Positive and negative motivation in nucleus accumbens shell: bivalent rostrocaudal gradients for GABA-elicited eating, taste "liking"/"disliking" reactions, place preference/avoidance, and fear
by
Reynolds SM, Berridge KC.
Department of Psychology,
University of Michigan, Ann Arbor,
Michigan 48109-1109, USA.
sheilar@umich.edu.
J Neurosci 2002 Aug 15;22(16):7308-20


ABSTRACT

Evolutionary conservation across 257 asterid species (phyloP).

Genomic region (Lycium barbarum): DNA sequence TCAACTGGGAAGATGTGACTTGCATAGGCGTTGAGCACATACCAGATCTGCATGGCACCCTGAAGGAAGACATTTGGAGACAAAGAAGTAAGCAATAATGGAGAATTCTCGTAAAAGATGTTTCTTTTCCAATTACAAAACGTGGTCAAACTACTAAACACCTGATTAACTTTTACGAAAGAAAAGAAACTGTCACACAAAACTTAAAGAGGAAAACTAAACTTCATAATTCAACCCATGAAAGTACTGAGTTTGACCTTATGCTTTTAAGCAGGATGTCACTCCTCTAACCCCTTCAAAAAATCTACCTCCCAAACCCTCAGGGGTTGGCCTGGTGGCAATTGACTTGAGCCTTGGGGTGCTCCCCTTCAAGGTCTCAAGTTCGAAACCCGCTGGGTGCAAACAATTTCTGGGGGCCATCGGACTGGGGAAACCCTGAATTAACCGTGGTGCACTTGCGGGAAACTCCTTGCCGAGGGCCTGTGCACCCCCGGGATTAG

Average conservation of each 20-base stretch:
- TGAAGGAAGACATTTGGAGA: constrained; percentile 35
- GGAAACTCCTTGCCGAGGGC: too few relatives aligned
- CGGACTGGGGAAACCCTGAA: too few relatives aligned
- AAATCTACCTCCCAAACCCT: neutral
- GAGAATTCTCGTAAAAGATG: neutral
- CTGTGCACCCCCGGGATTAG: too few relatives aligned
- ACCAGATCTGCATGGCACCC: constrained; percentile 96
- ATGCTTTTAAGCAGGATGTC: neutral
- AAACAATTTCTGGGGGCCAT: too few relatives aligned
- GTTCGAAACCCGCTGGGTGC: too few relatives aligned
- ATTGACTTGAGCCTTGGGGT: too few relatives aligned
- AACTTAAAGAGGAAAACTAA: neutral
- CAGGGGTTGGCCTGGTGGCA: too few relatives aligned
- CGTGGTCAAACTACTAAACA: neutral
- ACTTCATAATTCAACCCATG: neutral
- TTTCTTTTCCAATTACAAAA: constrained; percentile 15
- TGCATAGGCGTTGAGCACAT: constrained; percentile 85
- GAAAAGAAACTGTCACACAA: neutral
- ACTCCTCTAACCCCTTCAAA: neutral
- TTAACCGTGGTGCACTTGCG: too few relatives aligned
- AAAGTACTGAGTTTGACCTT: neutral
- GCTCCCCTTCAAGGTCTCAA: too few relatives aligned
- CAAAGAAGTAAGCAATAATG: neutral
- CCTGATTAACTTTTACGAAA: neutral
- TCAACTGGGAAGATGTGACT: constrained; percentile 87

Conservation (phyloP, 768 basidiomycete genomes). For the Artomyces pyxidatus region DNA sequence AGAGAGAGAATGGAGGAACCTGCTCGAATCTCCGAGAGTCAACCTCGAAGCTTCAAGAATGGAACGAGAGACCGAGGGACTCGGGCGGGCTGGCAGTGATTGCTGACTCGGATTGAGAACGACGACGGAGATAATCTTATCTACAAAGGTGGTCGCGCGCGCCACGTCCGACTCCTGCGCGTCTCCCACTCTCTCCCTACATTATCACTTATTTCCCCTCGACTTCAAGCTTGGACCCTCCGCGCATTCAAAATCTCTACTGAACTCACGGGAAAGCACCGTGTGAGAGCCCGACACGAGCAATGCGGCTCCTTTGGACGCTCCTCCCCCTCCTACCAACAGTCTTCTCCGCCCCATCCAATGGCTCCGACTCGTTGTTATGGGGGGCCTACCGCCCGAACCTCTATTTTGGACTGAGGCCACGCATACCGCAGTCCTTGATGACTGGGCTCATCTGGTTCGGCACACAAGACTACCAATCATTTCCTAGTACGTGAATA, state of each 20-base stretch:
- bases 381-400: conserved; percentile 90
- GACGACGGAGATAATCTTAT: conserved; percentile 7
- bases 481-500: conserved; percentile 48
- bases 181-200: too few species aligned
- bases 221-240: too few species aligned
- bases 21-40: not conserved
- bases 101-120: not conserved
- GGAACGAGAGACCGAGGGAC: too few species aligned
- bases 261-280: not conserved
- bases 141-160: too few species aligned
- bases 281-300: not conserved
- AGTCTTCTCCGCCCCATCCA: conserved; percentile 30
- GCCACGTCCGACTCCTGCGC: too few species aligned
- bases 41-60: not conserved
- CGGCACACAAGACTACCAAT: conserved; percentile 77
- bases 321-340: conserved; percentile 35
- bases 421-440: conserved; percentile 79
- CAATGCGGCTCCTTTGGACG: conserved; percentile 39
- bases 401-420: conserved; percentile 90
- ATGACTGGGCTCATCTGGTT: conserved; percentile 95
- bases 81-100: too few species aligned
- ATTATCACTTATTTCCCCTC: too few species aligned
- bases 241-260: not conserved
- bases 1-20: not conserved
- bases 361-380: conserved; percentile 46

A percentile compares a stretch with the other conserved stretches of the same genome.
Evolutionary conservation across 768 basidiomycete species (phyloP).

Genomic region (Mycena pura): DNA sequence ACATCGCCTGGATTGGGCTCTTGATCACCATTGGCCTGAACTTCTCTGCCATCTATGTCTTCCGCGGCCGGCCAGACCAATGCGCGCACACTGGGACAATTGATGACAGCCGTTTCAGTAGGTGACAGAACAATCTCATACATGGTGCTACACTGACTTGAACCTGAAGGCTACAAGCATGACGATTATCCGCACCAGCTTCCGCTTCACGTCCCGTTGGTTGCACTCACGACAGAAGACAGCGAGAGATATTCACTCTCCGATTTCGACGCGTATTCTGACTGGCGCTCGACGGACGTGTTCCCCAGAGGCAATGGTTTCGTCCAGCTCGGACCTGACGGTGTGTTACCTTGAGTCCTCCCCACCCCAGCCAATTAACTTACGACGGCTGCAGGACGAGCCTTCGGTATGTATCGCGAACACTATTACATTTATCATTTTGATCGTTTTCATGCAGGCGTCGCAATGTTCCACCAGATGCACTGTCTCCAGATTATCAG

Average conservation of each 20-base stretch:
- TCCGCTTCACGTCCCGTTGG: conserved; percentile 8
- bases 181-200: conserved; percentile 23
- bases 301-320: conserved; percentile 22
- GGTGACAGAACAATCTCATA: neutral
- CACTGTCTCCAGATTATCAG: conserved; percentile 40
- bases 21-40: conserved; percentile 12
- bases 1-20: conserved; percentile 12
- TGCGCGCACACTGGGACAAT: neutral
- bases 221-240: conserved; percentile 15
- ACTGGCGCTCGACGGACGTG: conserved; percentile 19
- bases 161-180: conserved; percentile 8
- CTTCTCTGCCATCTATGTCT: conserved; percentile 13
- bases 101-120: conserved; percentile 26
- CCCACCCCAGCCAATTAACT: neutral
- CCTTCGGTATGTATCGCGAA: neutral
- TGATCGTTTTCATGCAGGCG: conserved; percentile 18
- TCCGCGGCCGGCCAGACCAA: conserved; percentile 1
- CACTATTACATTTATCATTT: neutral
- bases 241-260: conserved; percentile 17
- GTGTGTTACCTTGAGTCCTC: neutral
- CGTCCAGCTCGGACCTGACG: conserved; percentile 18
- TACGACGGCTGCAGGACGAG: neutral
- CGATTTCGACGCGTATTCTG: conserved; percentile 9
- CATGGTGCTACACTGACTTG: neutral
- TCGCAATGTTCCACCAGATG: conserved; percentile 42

Microinjection of the GABA(A) agonist muscimol in the rostral medial accumbens shell in rats elicits appetitive eating behavior, but in the caudal shell instead elicits fearful defensive treading behavior. To further test the hypothesis that rostral shell muscimol microinjections produce positive motivational states, whereas caudal shell muscimol produces negative states, we measured behavioral place preference/avoidance conditioning and affective hedonic and aversive orofacial expressions of taste-elicited "liking" and "disliking" (gapes, etc.) in addition to fear and feeding behaviors. Farthest rostral muscimol microinjections (75 ng) caused increased eating behavior and also caused positive conditioned place preferences and increased positive hedonic reactions to the taste of sucrose. By contrast, caudal shell microinjections elicited negative defensive treading and caused robust negative conditioned place avoidance and negative aversive reactions to sucrose or quinine tastes. Intermediate rostral microinjections elicited effects of mixed positive/negative valence (positive appetitive eating behavior but negative place avoidance and negative taste reactions at mid-rostral sites, and sometimes positive eating simultaneously with fearful defensive treading more caudally). These results indicate that GABAergic neurotransmission in local microcircuits in nucleus accumbens mediates motivated/affective behavior that is bivalently organized along rostrocaudal gradients.
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